Spring brought new life. The wild cherry trees were in bloom the chickens and turkeys were nesting, and the goats were kidding. I was so full of life that I roped the turkey gobler every day to keep in practice. He finally sought revenge and chased me everytime he had an opportunity. He caught Max, my baby brother, outside the yard and almost killed him.
A short distance away we discovered that one of our hens had set up housekeeping. Scott and I watched her nest and got the egg. One day we went for the egg and on reached into the nest heard a funny sound. We both jumped and screamed, "Polecat ". I ran and Scott crawled fast enough to break the speed limit. Mother came rushing out with the shotgun when she heard our shouts of "Polecat, Polecat". When she reached the nest, she didn't see a polecat but a vicious rattlesnake which had sixteen rattlers.
Father announced that they must have more hired hands on the ranch to help with the kidding and building. Mother said that she would take me and go for help, leaving the two boys with Father. We went by hack, taking a day to go and another to come back. When we got to Marathon, Mr. French, our merchant, soon found three Mexicans who wanted to work. Morning arrived and the three Mexicans were at the store to go with us. Each had a small roll of bedding and clothes. They were tough looking "hombres". I shuddered when I looked at them. Before we started, mother told me to sit so that I could watch them. They were sitting behind her and she could not see what was going on.
They jabbered as we rattled along over the mountains. We couldn't understand them. When we were about halfway between Marathon and our ranch, we came to a hill that had a curve near the middle. The Mexicans jumped off and said in broken English that they would meet us at the top of the hill. I saw them unroll their bedding and then take something out before they left the hack. I quickly told Mother what I saw. It was often the trick of peons to kill and rob then rush back across the border. Mother reached down, picked up her shotgun, and placed it across her lap. She handed the reins to me and told me to drive. When we arrived at the top of the hill, the Mexicans very meekly climbed in and continued the journey in silence. I still wonder what went on in their fiendish heads.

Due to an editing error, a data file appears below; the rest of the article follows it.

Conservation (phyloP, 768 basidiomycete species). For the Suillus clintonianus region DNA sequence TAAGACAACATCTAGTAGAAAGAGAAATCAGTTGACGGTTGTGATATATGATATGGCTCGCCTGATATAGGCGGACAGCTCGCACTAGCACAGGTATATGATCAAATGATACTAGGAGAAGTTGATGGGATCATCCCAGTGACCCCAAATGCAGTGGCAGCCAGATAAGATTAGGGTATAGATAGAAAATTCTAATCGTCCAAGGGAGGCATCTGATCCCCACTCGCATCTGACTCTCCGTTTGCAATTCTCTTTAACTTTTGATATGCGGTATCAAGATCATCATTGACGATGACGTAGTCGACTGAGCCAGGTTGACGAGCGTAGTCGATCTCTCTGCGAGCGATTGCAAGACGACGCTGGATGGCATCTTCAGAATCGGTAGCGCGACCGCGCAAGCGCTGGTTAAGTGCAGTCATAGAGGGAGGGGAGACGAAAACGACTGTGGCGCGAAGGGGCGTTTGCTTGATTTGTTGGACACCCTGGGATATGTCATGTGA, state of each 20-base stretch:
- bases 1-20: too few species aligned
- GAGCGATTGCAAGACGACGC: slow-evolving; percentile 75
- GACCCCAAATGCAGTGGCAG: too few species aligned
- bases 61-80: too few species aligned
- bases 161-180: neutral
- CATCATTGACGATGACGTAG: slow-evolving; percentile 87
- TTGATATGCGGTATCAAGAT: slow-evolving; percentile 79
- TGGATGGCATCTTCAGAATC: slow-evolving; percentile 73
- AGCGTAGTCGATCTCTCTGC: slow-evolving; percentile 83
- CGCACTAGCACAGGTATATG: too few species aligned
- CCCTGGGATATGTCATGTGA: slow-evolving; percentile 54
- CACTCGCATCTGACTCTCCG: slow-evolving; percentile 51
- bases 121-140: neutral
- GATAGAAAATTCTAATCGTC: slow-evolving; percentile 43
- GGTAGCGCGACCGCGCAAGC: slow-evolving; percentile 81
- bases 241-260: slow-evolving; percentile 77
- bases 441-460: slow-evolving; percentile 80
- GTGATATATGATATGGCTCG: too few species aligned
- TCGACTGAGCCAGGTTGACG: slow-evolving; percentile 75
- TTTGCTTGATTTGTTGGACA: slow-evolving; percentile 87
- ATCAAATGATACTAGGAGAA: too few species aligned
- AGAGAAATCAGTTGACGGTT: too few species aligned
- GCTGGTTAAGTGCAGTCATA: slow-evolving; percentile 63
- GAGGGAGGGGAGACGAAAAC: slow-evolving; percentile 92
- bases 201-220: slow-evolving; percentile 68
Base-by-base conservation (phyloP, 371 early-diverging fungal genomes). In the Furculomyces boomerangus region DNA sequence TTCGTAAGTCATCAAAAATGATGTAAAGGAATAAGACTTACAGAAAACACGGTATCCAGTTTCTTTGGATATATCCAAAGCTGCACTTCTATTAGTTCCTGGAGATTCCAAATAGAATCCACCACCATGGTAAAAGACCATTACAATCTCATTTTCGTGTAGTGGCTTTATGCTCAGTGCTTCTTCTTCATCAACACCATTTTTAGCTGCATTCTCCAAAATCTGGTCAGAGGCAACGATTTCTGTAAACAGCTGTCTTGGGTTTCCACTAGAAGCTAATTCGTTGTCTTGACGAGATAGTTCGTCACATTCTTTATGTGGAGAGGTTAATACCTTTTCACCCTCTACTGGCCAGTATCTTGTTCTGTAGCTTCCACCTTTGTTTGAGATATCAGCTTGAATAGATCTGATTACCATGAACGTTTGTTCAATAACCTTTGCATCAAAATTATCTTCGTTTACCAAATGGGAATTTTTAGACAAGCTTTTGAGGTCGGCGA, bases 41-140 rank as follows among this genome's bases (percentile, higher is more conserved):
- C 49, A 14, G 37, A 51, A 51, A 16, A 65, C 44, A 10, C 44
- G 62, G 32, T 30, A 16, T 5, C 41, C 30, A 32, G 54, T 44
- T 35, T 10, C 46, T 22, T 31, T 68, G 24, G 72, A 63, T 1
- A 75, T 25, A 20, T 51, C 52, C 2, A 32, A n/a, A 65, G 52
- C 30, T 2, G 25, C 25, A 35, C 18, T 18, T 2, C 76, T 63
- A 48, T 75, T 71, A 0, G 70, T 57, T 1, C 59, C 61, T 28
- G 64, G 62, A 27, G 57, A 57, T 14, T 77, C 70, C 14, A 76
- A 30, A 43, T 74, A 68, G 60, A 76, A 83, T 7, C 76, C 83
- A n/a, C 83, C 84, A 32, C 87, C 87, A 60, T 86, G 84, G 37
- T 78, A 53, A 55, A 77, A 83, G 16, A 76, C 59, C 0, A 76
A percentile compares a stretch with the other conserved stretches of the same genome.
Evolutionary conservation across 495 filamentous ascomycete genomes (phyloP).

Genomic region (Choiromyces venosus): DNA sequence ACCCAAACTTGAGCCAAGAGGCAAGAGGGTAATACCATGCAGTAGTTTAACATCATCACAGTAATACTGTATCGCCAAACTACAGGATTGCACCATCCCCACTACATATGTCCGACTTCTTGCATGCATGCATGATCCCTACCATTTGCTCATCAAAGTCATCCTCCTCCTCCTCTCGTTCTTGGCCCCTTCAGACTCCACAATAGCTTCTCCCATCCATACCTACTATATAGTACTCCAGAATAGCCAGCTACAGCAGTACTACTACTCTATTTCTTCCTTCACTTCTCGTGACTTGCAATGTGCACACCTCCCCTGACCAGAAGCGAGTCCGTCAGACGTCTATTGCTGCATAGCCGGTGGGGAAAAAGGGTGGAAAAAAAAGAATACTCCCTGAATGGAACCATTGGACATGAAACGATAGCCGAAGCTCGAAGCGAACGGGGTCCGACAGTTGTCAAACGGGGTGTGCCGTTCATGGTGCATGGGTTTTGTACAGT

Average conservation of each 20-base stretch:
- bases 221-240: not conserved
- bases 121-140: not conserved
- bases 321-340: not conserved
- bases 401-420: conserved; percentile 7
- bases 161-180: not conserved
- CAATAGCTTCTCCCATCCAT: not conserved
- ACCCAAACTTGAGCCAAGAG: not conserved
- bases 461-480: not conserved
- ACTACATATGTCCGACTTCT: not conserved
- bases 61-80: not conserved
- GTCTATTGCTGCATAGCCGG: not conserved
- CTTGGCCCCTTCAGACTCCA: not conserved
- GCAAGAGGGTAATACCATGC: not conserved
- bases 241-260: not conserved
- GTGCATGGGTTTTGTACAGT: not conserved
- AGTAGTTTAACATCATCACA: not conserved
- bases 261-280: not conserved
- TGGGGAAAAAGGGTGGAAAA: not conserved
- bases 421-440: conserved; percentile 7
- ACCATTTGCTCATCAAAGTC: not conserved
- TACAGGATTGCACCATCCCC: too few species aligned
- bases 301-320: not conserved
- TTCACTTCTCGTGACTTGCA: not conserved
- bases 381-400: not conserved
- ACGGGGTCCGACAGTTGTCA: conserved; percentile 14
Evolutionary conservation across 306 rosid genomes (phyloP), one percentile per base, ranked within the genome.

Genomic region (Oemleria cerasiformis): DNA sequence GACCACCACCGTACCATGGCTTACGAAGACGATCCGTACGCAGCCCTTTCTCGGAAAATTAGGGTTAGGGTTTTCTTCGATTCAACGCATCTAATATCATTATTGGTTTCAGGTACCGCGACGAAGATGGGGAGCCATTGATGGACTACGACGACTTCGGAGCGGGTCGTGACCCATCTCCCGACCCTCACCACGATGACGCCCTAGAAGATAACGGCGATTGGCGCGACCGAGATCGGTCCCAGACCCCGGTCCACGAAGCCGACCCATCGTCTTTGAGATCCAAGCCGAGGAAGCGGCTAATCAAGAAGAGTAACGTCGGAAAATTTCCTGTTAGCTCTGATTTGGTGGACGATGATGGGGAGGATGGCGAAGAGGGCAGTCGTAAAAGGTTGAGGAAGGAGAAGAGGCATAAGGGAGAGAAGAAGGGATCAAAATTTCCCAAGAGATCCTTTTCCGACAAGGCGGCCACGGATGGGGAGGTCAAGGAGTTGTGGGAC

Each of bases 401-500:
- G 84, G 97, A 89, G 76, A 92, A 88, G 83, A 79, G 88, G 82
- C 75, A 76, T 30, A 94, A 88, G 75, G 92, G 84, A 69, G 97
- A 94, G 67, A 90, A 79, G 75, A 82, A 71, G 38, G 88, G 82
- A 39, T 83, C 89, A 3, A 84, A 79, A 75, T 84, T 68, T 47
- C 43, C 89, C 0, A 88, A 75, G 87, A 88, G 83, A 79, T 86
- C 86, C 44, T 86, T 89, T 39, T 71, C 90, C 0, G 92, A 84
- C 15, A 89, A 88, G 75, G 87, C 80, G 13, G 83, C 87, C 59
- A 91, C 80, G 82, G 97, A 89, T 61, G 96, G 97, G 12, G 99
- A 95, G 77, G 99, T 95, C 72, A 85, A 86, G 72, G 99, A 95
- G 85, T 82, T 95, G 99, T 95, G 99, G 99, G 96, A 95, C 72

None of the ranches were fences in this part of the world. Stock wander at will with only the brand to determine ownership. One day when part of our horses were missing, Father and I took off in search of them. We rode eight miles to the east of us and came to the Easterwood place. The Easterwoods had relatives visiting who brought news of the terrible flood in Galveston, Texas. The little Easterwood girl had an exciting story to relate about an escapade with a Mexican lion. She had been riding the pasture the day before and found a lion after her baby colt. A stallion, which was with the horse, began a battle with the lion that sent that sinner in the direction of the girl. She raced her horse for dear life thinking he was after her, and he might have been.
Eagles, panthers, wildcats, wolves, and lions took a heavy toll of small animals in the Glass Mountains. I have seen eagles flying through the air clutching a kid.
Fall brought an abundance of wild cherries. "Cherries are ripe, Cherries are ripe" and a-hunting we did go. Mrs. Parker came with tubs and buckets, and we went out for a picnic and cherry picking. Mother filled everything on the place with cherry jelly within the next few days. The seeds and hulls were thrown in the hog feed. Late in the afternoon the hired man fed the greedy hogs the waste, and when Father returned from Alpine later in the night, he found the hogs turning around and around. As the night passed, the hogs grew more drunken and finally all died. The next morning the mystery was solved when it was surmised that the cherry waste had fermented and formed a type of wine. Some of the hearts of the hogs had burst. Moral … Don't give hogs an intoxicating drink if you expect pork in the fall.